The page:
If the $HTTP::Negotiate::DEBUG variable is set to TRUE, then a lot of noise is generated on STDOUT during evaluation of choose().
A variant is
described by a list of the following values. If the
attribute does not make sense or is unknown for a variant,
then use "undef" instead.
This is a string that you use as the name for the variant. This identifier for the preferred variants returned by choose().
This is a number between 0.000 and 1.000 that describes the "source quality". This is what draft−ietf−http−v11−spec−00.ps says about this value:
Source quality is measured by the content provider as representing the amount of degradation from the original source. For example, a picture in JPEG form would have a lower qs when translated to the XBM format, and much lower qs when translated to an ASCII-art representation. Note, however, that this is a function of the source − an original piece of ASCII-art may degrade in quality if it is captured in JPEG form. The qs values should be assigned to each variant by the content provider; if no qs value has been assigned, the default is generally "qs=1".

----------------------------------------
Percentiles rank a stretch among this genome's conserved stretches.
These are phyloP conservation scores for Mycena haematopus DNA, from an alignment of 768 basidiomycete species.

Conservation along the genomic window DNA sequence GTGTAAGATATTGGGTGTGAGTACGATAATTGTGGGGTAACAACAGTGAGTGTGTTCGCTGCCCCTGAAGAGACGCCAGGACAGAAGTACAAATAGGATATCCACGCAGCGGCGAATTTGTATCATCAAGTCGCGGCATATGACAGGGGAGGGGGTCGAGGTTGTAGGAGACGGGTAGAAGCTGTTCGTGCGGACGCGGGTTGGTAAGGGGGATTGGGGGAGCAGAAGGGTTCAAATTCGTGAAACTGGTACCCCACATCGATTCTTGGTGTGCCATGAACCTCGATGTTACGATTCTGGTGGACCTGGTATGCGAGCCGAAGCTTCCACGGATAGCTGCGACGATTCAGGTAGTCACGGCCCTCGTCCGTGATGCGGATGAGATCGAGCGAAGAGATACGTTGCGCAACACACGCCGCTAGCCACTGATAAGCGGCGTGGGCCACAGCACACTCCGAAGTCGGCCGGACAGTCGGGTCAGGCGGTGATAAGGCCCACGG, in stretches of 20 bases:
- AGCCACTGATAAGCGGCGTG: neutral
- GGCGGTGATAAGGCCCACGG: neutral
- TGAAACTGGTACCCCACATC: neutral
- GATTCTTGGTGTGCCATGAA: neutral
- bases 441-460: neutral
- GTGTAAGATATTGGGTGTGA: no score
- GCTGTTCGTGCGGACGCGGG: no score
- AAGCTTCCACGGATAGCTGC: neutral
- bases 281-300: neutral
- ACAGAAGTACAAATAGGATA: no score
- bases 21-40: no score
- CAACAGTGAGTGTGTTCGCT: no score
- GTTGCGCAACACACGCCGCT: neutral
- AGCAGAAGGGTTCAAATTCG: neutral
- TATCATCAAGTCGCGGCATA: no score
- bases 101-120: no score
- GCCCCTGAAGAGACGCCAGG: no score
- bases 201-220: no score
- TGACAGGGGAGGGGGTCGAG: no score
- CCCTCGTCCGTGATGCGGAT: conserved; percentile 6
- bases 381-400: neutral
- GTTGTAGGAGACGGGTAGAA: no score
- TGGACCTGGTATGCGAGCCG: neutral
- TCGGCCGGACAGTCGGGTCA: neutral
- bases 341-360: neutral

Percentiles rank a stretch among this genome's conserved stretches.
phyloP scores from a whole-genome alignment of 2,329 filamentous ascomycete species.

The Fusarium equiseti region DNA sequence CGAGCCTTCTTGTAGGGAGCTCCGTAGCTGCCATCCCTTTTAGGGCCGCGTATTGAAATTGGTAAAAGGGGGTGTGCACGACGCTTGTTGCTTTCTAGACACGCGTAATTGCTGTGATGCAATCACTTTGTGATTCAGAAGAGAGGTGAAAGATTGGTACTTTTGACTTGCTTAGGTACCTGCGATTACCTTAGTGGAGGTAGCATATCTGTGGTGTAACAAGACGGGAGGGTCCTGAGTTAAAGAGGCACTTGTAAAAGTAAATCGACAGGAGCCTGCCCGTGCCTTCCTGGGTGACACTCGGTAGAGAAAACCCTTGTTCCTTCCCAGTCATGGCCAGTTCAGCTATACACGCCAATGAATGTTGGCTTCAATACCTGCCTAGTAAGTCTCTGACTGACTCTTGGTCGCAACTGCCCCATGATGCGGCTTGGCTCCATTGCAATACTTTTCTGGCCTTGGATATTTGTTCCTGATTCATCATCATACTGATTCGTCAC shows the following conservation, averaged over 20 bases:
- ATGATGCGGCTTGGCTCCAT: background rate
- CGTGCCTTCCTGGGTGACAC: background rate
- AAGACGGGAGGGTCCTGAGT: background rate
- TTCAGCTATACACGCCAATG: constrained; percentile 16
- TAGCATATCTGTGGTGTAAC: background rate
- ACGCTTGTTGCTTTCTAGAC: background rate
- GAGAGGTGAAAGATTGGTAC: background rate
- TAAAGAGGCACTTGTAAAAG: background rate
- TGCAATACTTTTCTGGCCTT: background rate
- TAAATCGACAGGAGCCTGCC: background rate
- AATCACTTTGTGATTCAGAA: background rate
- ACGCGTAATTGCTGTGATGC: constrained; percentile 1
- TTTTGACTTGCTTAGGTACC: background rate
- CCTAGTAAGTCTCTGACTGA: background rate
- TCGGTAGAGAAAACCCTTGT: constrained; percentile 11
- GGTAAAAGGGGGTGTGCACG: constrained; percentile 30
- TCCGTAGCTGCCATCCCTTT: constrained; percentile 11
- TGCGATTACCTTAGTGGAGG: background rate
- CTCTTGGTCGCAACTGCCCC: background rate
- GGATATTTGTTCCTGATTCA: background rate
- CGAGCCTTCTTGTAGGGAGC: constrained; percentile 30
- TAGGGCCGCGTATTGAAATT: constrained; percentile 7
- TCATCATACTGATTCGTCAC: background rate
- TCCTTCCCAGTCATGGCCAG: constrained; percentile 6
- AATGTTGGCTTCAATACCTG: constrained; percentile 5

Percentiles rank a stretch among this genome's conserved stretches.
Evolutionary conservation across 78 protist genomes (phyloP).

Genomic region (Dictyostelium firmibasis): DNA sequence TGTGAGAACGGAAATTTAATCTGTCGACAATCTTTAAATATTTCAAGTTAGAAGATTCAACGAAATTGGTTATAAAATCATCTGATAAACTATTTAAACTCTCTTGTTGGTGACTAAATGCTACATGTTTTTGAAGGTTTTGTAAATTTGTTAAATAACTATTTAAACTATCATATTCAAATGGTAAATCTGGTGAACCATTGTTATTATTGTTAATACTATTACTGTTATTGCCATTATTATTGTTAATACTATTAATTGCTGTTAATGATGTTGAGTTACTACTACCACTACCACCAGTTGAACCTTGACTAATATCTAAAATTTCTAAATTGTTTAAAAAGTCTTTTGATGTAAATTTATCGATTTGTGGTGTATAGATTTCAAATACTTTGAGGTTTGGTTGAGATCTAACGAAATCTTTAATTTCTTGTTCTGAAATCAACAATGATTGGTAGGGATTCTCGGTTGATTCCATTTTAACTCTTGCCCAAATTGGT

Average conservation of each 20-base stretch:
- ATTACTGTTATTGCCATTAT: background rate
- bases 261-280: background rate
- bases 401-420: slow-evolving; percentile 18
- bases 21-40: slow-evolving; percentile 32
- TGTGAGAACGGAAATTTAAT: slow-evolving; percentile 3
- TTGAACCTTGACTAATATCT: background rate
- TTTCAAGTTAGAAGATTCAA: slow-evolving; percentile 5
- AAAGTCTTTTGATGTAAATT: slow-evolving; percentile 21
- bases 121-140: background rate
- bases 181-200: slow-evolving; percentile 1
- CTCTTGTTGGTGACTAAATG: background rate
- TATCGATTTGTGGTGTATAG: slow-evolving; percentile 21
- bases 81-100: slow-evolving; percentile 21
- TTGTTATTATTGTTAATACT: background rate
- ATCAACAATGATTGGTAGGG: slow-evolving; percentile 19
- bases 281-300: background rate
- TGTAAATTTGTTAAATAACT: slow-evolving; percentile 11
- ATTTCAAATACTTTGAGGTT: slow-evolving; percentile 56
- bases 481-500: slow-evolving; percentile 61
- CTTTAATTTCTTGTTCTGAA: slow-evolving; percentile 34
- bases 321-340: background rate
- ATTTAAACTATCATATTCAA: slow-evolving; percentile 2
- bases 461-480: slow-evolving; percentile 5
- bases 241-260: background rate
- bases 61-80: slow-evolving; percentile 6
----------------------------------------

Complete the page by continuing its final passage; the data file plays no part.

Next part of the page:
This is the media type of the variant. The media type does not include a charset attribute, but might contain other parameters. Examples are:
This is one or more content encodings that has been applied to the variant. The content encoding is generally used as a modifier to the content media type. The most common content encodings are:
This is the character set used when the variant contains text. The charset value should generally be "undef" or one of these:
iso−8859−1 ... iso−8859−9
This describes one or more languages that are used in the variant. Language is described like this in draft−ietf−http−v11−spec−00.ps: A language is in this context a natural language spoken, written, or otherwise conveyed by human beings for communication of information to other human beings. Computer languages are explicitly excluded.
The language tags are defined by RFC 3066. Examples are:
en International English
en−US US English
This is the number of bytes used to represent the content.